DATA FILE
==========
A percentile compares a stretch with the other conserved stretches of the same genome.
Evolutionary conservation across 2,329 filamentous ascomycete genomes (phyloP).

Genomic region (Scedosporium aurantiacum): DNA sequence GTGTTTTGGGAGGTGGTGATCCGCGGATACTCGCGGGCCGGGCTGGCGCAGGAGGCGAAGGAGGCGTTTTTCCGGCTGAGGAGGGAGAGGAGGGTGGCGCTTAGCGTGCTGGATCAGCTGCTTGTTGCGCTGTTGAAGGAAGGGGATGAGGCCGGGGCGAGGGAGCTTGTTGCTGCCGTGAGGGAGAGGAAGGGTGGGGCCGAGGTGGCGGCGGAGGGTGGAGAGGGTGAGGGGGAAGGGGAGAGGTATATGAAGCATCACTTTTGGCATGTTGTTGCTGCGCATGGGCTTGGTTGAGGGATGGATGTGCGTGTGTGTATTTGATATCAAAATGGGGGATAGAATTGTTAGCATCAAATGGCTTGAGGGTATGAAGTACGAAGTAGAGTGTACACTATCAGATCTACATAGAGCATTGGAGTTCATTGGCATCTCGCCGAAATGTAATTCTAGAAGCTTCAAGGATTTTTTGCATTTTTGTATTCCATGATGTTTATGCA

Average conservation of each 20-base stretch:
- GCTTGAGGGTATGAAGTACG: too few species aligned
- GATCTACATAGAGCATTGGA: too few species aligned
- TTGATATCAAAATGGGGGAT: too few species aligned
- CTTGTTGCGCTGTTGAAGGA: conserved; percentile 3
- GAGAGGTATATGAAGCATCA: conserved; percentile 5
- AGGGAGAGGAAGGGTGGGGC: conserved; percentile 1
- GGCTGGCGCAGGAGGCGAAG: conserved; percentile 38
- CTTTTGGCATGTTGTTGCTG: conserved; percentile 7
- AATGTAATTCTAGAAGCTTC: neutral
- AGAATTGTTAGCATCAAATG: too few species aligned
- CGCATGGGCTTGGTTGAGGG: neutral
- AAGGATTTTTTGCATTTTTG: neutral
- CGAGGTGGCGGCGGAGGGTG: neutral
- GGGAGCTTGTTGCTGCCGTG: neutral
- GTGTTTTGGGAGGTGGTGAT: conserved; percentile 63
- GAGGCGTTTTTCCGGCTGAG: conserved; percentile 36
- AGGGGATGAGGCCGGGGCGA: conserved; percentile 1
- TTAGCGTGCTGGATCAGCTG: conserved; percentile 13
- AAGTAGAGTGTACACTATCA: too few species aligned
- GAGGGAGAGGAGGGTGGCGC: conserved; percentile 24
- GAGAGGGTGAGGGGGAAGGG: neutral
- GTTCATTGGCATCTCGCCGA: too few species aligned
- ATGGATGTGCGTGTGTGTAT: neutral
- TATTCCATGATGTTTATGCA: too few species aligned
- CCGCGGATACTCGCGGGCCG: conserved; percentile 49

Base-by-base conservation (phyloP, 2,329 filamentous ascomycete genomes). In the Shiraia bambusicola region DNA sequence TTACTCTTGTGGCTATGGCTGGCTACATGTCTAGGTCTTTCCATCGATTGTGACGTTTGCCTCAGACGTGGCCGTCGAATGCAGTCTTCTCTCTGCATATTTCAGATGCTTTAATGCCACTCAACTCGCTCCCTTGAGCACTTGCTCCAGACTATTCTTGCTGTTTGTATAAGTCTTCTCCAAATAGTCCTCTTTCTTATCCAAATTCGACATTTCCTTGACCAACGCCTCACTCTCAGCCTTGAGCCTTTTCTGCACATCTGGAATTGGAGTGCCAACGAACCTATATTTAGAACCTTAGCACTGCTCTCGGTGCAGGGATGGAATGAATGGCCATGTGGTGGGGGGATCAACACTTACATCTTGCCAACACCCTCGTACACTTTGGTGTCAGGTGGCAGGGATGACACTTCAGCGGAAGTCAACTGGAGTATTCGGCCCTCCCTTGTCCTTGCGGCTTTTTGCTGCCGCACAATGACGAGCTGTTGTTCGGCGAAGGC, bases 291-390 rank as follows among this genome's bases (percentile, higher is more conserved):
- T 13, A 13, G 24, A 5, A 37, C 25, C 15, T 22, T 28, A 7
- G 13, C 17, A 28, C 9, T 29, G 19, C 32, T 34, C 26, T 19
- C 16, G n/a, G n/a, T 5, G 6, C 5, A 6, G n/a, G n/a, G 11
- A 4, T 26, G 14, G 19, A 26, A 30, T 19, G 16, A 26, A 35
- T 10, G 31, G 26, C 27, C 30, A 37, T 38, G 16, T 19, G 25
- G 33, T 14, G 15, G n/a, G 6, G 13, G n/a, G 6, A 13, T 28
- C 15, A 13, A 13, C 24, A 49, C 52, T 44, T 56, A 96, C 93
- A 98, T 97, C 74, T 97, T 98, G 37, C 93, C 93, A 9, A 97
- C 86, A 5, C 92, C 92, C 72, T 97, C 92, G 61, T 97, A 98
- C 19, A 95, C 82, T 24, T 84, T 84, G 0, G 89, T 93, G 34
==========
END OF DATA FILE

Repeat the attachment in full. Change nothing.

A percentile compares a stretch with the other conserved stretches of the same genome.
Evolutionary conservation across 2,329 filamentous ascomycete genomes (phyloP).

Genomic region (Scedosporium aurantiacum): DNA sequence GTGTTTTGGGAGGTGGTGATCCGCGGATACTCGCGGGCCGGGCTGGCGCAGGAGGCGAAGGAGGCGTTTTTCCGGCTGAGGAGGGAGAGGAGGGTGGCGCTTAGCGTGCTGGATCAGCTGCTTGTTGCGCTGTTGAAGGAAGGGGATGAGGCCGGGGCGAGGGAGCTTGTTGCTGCCGTGAGGGAGAGGAAGGGTGGGGCCGAGGTGGCGGCGGAGGGTGGAGAGGGTGAGGGGGAAGGGGAGAGGTATATGAAGCATCACTTTTGGCATGTTGTTGCTGCGCATGGGCTTGGTTGAGGGATGGATGTGCGTGTGTGTATTTGATATCAAAATGGGGGATAGAATTGTTAGCATCAAATGGCTTGAGGGTATGAAGTACGAAGTAGAGTGTACACTATCAGATCTACATAGAGCATTGGAGTTCATTGGCATCTCGCCGAAATGTAATTCTAGAAGCTTCAAGGATTTTTTGCATTTTTGTATTCCATGATGTTTATGCA

Average conservation of each 20-base stretch:
- GCTTGAGGGTATGAAGTACG: too few species aligned
- GATCTACATAGAGCATTGGA: too few species aligned
- TTGATATCAAAATGGGGGAT: too few species aligned
- CTTGTTGCGCTGTTGAAGGA: conserved; percentile 3
- GAGAGGTATATGAAGCATCA: conserved; percentile 5
- AGGGAGAGGAAGGGTGGGGC: conserved; percentile 1
- GGCTGGCGCAGGAGGCGAAG: conserved; percentile 38
- CTTTTGGCATGTTGTTGCTG: conserved; percentile 7
- AATGTAATTCTAGAAGCTTC: neutral
- AGAATTGTTAGCATCAAATG: too few species aligned
- CGCATGGGCTTGGTTGAGGG: neutral
- AAGGATTTTTTGCATTTTTG: neutral
- CGAGGTGGCGGCGGAGGGTG: neutral
- GGGAGCTTGTTGCTGCCGTG: neutral
- GTGTTTTGGGAGGTGGTGAT: conserved; percentile 63
- GAGGCGTTTTTCCGGCTGAG: conserved; percentile 36
- AGGGGATGAGGCCGGGGCGA: conserved; percentile 1
- TTAGCGTGCTGGATCAGCTG: conserved; percentile 13
- AAGTAGAGTGTACACTATCA: too few species aligned
- GAGGGAGAGGAGGGTGGCGC: conserved; percentile 24
- GAGAGGGTGAGGGGGAAGGG: neutral
- GTTCATTGGCATCTCGCCGA: too few species aligned
- ATGGATGTGCGTGTGTGTAT: neutral
- TATTCCATGATGTTTATGCA: too few species aligned
- CCGCGGATACTCGCGGGCCG: conserved; percentile 49

Base-by-base conservation (phyloP, 2,329 filamentous ascomycete genomes). In the Shiraia bambusicola region DNA sequence TTACTCTTGTGGCTATGGCTGGCTACATGTCTAGGTCTTTCCATCGATTGTGACGTTTGCCTCAGACGTGGCCGTCGAATGCAGTCTTCTCTCTGCATATTTCAGATGCTTTAATGCCACTCAACTCGCTCCCTTGAGCACTTGCTCCAGACTATTCTTGCTGTTTGTATAAGTCTTCTCCAAATAGTCCTCTTTCTTATCCAAATTCGACATTTCCTTGACCAACGCCTCACTCTCAGCCTTGAGCCTTTTCTGCACATCTGGAATTGGAGTGCCAACGAACCTATATTTAGAACCTTAGCACTGCTCTCGGTGCAGGGATGGAATGAATGGCCATGTGGTGGGGGGATCAACACTTACATCTTGCCAACACCCTCGTACACTTTGGTGTCAGGTGGCAGGGATGACACTTCAGCGGAAGTCAACTGGAGTATTCGGCCCTCCCTTGTCCTTGCGGCTTTTTGCTGCCGCACAATGACGAGCTGTTGTTCGGCGAAGGC, bases 291-390 rank as follows among this genome's bases (percentile, higher is more conserved):
- T 13, A 13, G 24, A 5, A 37, C 25, C 15, T 22, T 28, A 7
- G 13, C 17, A 28, C 9, T 29, G 19, C 32, T 34, C 26, T 19
- C 16, G n/a, G n/a, T 5, G 6, C 5, A 6, G n/a, G n/a, G 11
- A 4, T 26, G 14, G 19, A 26, A 30, T 19, G 16, A 26, A 35
- T 10, G 31, G 26, C 27, C 30, A 37, T 38, G 16, T 19, G 25
- G 33, T 14, G 15, G n/a, G 6, G 13, G n/a, G 6, A 13, T 28
- C 15, A 13, A 13, C 24, A 49, C 52, T 44, T 56, A 96, C 93
- A 98, T 97, C 74, T 97, T 98, G 37, C 93, C 93, A 9, A 97
- C 86, A 5, C 92, C 92, C 72, T 97, C 92, G 61, T 97, A 98
- C 19, A 95, C 82, T 24, T 84, T 84, G 0, G 89, T 93, G 34